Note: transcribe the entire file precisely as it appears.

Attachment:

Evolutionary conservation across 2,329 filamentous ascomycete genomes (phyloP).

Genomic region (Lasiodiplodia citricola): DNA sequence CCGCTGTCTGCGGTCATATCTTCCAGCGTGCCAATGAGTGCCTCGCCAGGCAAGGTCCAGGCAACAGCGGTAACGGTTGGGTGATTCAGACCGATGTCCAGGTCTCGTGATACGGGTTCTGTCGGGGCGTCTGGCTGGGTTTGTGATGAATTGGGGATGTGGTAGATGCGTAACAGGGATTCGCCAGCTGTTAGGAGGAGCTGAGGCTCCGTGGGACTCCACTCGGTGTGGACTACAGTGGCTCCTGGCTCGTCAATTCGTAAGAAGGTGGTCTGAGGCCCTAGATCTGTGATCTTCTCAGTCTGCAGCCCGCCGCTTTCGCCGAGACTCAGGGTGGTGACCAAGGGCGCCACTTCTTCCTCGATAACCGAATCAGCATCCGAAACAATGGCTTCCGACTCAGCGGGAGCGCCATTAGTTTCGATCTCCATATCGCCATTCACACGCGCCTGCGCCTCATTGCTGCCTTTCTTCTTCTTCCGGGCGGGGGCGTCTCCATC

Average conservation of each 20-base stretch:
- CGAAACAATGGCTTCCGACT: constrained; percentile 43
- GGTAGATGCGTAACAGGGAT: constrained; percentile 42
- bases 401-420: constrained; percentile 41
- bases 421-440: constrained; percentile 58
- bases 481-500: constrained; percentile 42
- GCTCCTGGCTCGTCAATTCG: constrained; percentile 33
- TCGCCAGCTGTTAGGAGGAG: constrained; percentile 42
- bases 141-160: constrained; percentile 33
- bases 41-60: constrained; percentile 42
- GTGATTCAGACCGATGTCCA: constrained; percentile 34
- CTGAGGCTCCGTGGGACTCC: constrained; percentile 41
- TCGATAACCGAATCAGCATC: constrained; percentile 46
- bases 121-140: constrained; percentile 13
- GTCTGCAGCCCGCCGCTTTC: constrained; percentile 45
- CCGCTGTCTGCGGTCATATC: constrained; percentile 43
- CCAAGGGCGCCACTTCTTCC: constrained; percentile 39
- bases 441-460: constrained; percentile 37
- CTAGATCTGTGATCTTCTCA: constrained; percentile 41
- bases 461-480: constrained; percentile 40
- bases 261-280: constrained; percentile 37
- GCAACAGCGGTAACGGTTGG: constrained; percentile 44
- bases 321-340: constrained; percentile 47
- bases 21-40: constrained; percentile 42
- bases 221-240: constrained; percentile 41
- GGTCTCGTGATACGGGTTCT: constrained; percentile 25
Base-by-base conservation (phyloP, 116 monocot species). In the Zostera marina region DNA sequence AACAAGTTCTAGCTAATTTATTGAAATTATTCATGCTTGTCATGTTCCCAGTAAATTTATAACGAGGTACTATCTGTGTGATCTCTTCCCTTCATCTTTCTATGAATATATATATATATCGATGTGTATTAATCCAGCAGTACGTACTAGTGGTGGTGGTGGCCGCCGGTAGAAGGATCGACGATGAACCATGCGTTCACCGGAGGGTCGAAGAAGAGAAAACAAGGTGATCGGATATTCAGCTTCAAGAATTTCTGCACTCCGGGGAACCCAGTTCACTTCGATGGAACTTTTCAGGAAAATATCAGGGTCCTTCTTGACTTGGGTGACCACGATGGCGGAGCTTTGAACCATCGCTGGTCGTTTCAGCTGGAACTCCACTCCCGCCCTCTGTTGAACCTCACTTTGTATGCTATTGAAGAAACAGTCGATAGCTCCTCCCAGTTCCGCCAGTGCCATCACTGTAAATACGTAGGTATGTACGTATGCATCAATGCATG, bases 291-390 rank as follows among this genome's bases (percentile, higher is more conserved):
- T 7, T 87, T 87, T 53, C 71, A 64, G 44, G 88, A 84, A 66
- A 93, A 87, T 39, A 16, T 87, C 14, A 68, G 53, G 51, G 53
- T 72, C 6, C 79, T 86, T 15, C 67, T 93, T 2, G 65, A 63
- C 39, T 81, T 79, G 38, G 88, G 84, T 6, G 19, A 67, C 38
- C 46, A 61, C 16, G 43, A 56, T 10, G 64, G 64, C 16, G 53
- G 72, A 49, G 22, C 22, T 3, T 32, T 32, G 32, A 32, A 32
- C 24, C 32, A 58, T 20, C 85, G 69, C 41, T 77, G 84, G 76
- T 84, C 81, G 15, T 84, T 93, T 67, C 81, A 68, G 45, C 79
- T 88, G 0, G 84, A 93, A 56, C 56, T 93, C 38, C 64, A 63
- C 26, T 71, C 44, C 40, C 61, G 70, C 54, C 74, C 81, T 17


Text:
Evolutionary conservation across 2,329 filamentous ascomycete genomes (phyloP).

Genomic region (Lasiodiplodia citricola): DNA sequence CCGCTGTCTGCGGTCATATCTTCCAGCGTGCCAATGAGTGCCTCGCCAGGCAAGGTCCAGGCAACAGCGGTAACGGTTGGGTGATTCAGACCGATGTCCAGGTCTCGTGATACGGGTTCTGTCGGGGCGTCTGGCTGGGTTTGTGATGAATTGGGGATGTGGTAGATGCGTAACAGGGATTCGCCAGCTGTTAGGAGGAGCTGAGGCTCCGTGGGACTCCACTCGGTGTGGACTACAGTGGCTCCTGGCTCGTCAATTCGTAAGAAGGTGGTCTGAGGCCCTAGATCTGTGATCTTCTCAGTCTGCAGCCCGCCGCTTTCGCCGAGACTCAGGGTGGTGACCAAGGGCGCCACTTCTTCCTCGATAACCGAATCAGCATCCGAAACAATGGCTTCCGACTCAGCGGGAGCGCCATTAGTTTCGATCTCCATATCGCCATTCACACGCGCCTGCGCCTCATTGCTGCCTTTCTTCTTCTTCCGGGCGGGGGCGTCTCCATC

Average conservation of each 20-base stretch:
- CGAAACAATGGCTTCCGACT: constrained; percentile 43
- GGTAGATGCGTAACAGGGAT: constrained; percentile 42
- bases 401-420: constrained; percentile 41
- bases 421-440: constrained; percentile 58
- bases 481-500: constrained; percentile 42
- GCTCCTGGCTCGTCAATTCG: constrained; percentile 33
- TCGCCAGCTGTTAGGAGGAG: constrained; percentile 42
- bases 141-160: constrained; percentile 33
- bases 41-60: constrained; percentile 42
- GTGATTCAGACCGATGTCCA: constrained; percentile 34
- CTGAGGCTCCGTGGGACTCC: constrained; percentile 41
- TCGATAACCGAATCAGCATC: constrained; percentile 46
- bases 121-140: constrained; percentile 13
- GTCTGCAGCCCGCCGCTTTC: constrained; percentile 45
- CCGCTGTCTGCGGTCATATC: constrained; percentile 43
- CCAAGGGCGCCACTTCTTCC: constrained; percentile 39
- bases 441-460: constrained; percentile 37
- CTAGATCTGTGATCTTCTCA: constrained; percentile 41
- bases 461-480: constrained; percentile 40
- bases 261-280: constrained; percentile 37
- GCAACAGCGGTAACGGTTGG: constrained; percentile 44
- bases 321-340: constrained; percentile 47
- bases 21-40: constrained; percentile 42
- bases 221-240: constrained; percentile 41
- GGTCTCGTGATACGGGTTCT: constrained; percentile 25
Base-by-base conservation (phyloP, 116 monocot species). In the Zostera marina region DNA sequence AACAAGTTCTAGCTAATTTATTGAAATTATTCATGCTTGTCATGTTCCCAGTAAATTTATAACGAGGTACTATCTGTGTGATCTCTTCCCTTCATCTTTCTATGAATATATATATATATCGATGTGTATTAATCCAGCAGTACGTACTAGTGGTGGTGGTGGCCGCCGGTAGAAGGATCGACGATGAACCATGCGTTCACCGGAGGGTCGAAGAAGAGAAAACAAGGTGATCGGATATTCAGCTTCAAGAATTTCTGCACTCCGGGGAACCCAGTTCACTTCGATGGAACTTTTCAGGAAAATATCAGGGTCCTTCTTGACTTGGGTGACCACGATGGCGGAGCTTTGAACCATCGCTGGTCGTTTCAGCTGGAACTCCACTCCCGCCCTCTGTTGAACCTCACTTTGTATGCTATTGAAGAAACAGTCGATAGCTCCTCCCAGTTCCGCCAGTGCCATCACTGTAAATACGTAGGTATGTACGTATGCATCAATGCATG, bases 291-390 rank as follows among this genome's bases (percentile, higher is more conserved):
- T 7, T 87, T 87, T 53, C 71, A 64, G 44, G 88, A 84, A 66
- A 93, A 87, T 39, A 16, T 87, C 14, A 68, G 53, G 51, G 53
- T 72, C 6, C 79, T 86, T 15, C 67, T 93, T 2, G 65, A 63
- C 39, T 81, T 79, G 38, G 88, G 84, T 6, G 19, A 67, C 38
- C 46, A 61, C 16, G 43, A 56, T 10, G 64, G 64, C 16, G 53
- G 72, A 49, G 22, C 22, T 3, T 32, T 32, G 32, A 32, A 32
- C 24, C 32, A 58, T 20, C 85, G 69, C 41, T 77, G 84, G 76
- T 84, C 81, G 15, T 84, T 93, T 67, C 81, A 68, G 45, C 79
- T 88, G 0, G 84, A 93, A 56, C 56, T 93, C 38, C 64, A 63
- C 26, T 71, C 44, C 40, C 61, G 70, C 54, C 74, C 81, T 17